A detailed assessment of the mid/long-term operating environment for global refining and the implications for the oil products trade. We forecast products demand and review refinery investments to identify the likely pressures on the refining sector and what this could mean for refining margins in the next 5-10 years.
The refining industry suffered badly during the most virulent stages of the COVID-19 pandemic in 2020 – hit by a double whammy of a slump in demand and too much capacity. Refiners had to react to the low margin environment by cutting their throughput rates to better match supply with demand. However, they were unable to avoid closing some capacity and building product stocks.
While COVID-19 vaccination programmes are slowly, but surely, combating the virus in many parts of the world, product demand recovery is inconsistent across the globe. At the same time, new refining capacity is still being commissioned, putting even more downwards pressure on the downstream sector’s profitability.
Our latest Annual World Refining Outlook looks at how and where product demand will recover from the pandemic and how refiners will react. We expect more capacity to close over the next few years, which will support the recovery in overall refinery margins.
Furthermore, later in the 2020s we expect demand to have recovered sufficiently to support the building of additional refining capacity. It remains to be seen who will build this new capacity, especially given the increased focus on renewable fuels, reducing CO2 emissions and the growing reluctance of investors to invest in fossil fuels, especially as the lifespan of such downstream projects appears limited. The days of building mega-refinery projects focusing on the production of transport fuels are over. Consequently, refiners in future are likely to focus on lower cost, debottlenecking projects with a more varied slate.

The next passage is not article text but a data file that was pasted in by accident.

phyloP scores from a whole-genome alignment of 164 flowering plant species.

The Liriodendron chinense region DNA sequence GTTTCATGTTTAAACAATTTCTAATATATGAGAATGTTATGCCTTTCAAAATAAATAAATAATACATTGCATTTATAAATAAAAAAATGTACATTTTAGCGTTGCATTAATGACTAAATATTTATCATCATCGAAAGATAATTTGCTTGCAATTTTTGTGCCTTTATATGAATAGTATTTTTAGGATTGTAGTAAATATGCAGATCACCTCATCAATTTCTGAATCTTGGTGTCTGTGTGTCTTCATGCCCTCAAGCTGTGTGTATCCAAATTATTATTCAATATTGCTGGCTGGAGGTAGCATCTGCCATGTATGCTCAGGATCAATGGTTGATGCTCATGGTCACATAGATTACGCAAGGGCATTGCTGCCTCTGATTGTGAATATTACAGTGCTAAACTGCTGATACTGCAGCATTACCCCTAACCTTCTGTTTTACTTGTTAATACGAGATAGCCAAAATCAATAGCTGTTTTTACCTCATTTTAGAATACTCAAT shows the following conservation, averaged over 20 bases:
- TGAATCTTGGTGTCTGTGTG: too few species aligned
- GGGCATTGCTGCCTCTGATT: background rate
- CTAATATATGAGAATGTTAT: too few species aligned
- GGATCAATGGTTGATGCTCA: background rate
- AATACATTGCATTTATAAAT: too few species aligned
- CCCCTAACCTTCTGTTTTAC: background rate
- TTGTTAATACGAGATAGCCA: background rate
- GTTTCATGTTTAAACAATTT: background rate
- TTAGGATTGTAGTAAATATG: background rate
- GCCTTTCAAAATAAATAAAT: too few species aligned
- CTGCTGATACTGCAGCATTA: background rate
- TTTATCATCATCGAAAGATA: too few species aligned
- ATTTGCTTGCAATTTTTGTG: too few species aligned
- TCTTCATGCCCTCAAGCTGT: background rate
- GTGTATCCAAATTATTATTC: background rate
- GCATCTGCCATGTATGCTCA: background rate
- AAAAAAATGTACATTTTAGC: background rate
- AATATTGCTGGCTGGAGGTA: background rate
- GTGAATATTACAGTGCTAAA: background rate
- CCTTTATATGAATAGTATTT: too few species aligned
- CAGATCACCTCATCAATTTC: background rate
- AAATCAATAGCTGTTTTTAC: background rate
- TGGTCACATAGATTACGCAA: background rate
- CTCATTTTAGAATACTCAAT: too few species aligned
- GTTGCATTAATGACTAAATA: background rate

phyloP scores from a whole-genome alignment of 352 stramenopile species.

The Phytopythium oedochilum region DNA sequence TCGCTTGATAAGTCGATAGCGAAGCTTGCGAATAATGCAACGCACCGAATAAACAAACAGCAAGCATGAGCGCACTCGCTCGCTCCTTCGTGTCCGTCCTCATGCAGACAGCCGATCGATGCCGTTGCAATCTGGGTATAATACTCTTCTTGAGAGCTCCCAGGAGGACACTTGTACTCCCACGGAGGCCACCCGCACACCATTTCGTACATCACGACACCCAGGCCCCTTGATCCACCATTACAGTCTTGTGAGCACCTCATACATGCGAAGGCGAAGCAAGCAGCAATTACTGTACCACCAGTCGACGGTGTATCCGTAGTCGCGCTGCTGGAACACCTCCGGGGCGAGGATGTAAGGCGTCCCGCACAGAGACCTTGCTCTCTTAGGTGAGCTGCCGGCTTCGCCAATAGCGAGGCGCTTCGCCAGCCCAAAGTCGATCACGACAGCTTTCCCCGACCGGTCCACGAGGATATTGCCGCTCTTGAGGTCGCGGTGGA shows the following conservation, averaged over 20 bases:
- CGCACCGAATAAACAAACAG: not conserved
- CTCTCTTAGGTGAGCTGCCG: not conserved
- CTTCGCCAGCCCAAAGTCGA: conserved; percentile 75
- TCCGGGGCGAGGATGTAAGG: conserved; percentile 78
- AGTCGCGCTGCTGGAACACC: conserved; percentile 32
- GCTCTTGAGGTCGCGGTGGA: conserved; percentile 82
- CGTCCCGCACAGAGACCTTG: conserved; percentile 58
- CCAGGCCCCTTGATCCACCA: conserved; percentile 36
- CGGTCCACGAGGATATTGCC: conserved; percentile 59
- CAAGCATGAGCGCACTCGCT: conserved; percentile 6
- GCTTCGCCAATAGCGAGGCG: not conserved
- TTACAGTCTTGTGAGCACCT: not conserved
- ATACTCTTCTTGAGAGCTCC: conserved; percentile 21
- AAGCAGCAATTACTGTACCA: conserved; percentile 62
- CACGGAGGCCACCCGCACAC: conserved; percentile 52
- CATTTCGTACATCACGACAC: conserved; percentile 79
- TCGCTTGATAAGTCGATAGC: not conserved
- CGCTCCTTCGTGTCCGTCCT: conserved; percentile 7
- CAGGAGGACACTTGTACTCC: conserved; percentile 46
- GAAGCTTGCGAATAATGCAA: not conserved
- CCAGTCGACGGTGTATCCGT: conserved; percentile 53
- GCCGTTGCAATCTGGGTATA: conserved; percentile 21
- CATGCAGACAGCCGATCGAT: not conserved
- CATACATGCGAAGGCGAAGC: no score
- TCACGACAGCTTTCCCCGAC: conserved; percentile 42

The shape of the product barrel is changing, with an increasing focus on producing LPG and naphtha as petrochemical feedstocks. While the potential for gasoline demand growth in the Atlantic Basin is limited, we continue to see strong growth in all other regions. The challenge for refiners will be how to meet this demand while not oversupplying markets with gasoil/diesel.
Our conclusions highlight how changing demand is affecting refinery utilisation, the pressures on refinery throughput and yields and on refinery margins. This analysis is provided alongside accurate data for refinery capacity, estimated refinery margins, and product prices. We review how surplus refining capacity may change in future and forecast the need for further capacity additions in some parts of the world.